Question: When I came to Pulling Down the Moon my acupuncturist recommended acupuncture
and herbs to treat blood and qi deficiency. When I went to my RE’s
office they ran a Doppler test on my uterine arteries and said my blood
flow is fine. Do I even need acupuncture?
Answer: This is one of those great questions that help us illustrate the difference
in approach between Traditional Chinese Medicine (TCM) and Western medicine.
Blood, called “xue” in TCM is in some ways the same as blood
in Western Medicine. In both systems blood is the red fluid in our veins
and arteries. However, TCM takes the function of blood further to include
the nourishment it provides to the body. Blood in TCM is what keeps our
skin and hair moistened and it is imperative for optimal fertility because
it nourishes the uterine lining, creating a thick plush surface where
the embryo can attach. When a pregnancy occurs the embryo also receives
its nourishment from blood aiding its growth and development into a fetus.
Women lose blood each month during their menses and TCM states that if
the body is deficient and unable to replenish and nourish the body adequately
women may experience things like amenorrhea, scanty menses, a thin uterine
lining, or recurrent miscarriage. Conditions including physical and emotional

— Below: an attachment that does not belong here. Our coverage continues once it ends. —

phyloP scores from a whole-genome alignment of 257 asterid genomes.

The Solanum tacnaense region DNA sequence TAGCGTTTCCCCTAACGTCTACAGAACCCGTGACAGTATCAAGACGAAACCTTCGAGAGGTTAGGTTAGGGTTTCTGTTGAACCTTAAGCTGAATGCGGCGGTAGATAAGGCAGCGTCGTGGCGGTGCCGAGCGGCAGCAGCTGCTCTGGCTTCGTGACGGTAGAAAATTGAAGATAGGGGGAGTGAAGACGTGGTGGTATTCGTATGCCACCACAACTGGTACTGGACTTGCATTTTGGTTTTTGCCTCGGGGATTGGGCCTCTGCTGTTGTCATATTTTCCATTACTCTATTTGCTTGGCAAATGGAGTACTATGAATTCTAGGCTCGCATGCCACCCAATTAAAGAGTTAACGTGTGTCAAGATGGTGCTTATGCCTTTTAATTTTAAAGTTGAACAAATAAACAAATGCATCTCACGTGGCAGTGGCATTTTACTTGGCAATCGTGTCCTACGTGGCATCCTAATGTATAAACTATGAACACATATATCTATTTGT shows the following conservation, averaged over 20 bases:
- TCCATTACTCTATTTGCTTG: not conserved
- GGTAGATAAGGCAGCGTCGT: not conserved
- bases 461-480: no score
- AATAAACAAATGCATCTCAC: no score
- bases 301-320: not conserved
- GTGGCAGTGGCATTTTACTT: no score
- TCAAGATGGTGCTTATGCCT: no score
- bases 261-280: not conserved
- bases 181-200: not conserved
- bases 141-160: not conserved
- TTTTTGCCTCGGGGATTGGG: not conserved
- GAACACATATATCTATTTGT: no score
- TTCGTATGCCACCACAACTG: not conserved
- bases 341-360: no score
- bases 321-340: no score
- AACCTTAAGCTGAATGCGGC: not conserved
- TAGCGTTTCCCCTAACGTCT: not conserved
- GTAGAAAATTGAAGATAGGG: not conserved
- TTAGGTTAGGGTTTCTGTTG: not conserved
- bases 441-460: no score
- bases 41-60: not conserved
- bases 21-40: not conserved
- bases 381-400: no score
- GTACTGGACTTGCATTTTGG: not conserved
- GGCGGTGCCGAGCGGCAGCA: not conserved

stress, poor diet and lack of sleep are all things TCM teaches deplete
blood. It is also possible for a woman (or man) to have blood stagnation
or stasis which can manifest as painful periods (cramps); heat in the
blood may cause rashes or red acne on the skin.
So, for your TCM practitioner, a Doppler test showing adequate uterine
blood flow is just part of the equation. The
quality of the blood is the rest of the story. Remember, from the TCM perspective
blood nourishes all body tissues, including uterine lining, developing
eggs and sperm. Put another way, if you are trying to grow grapes you
could fill a garden bed with sand instead of soil and still provide a
thick layer of dirt for your seeds. The sand, though, would not have the
necessary nutrition to nourish the crops into ripe, juicy grapes. This
is why your practitioner would still recommend acupuncture and herbal
treatment to a woman presenting with blood deficiency EVEN IF she had
great uterine blood flow and a good uterine lining. It’s the old
adage of quality not just quantity.
Blood deficiency in TCM responds well with acupuncture, herbs and a diet
higher in protein and iron. If you are experiencing any of the fertility
blood deficiency symptoms listed above (scanty menses, amenorrhea, thin
uterine lining, and recurrent miscarriage) or other non-gynecological
symptoms (dry skin, dry hair, brittle nails, dry eyes) you might want
to explore acupuncture with an experienced practitioner to support your
medical fertility treatment.
If you are interested in learning more about this perspective, click here
to book your consult with a Pulling Down the Moon practitioner.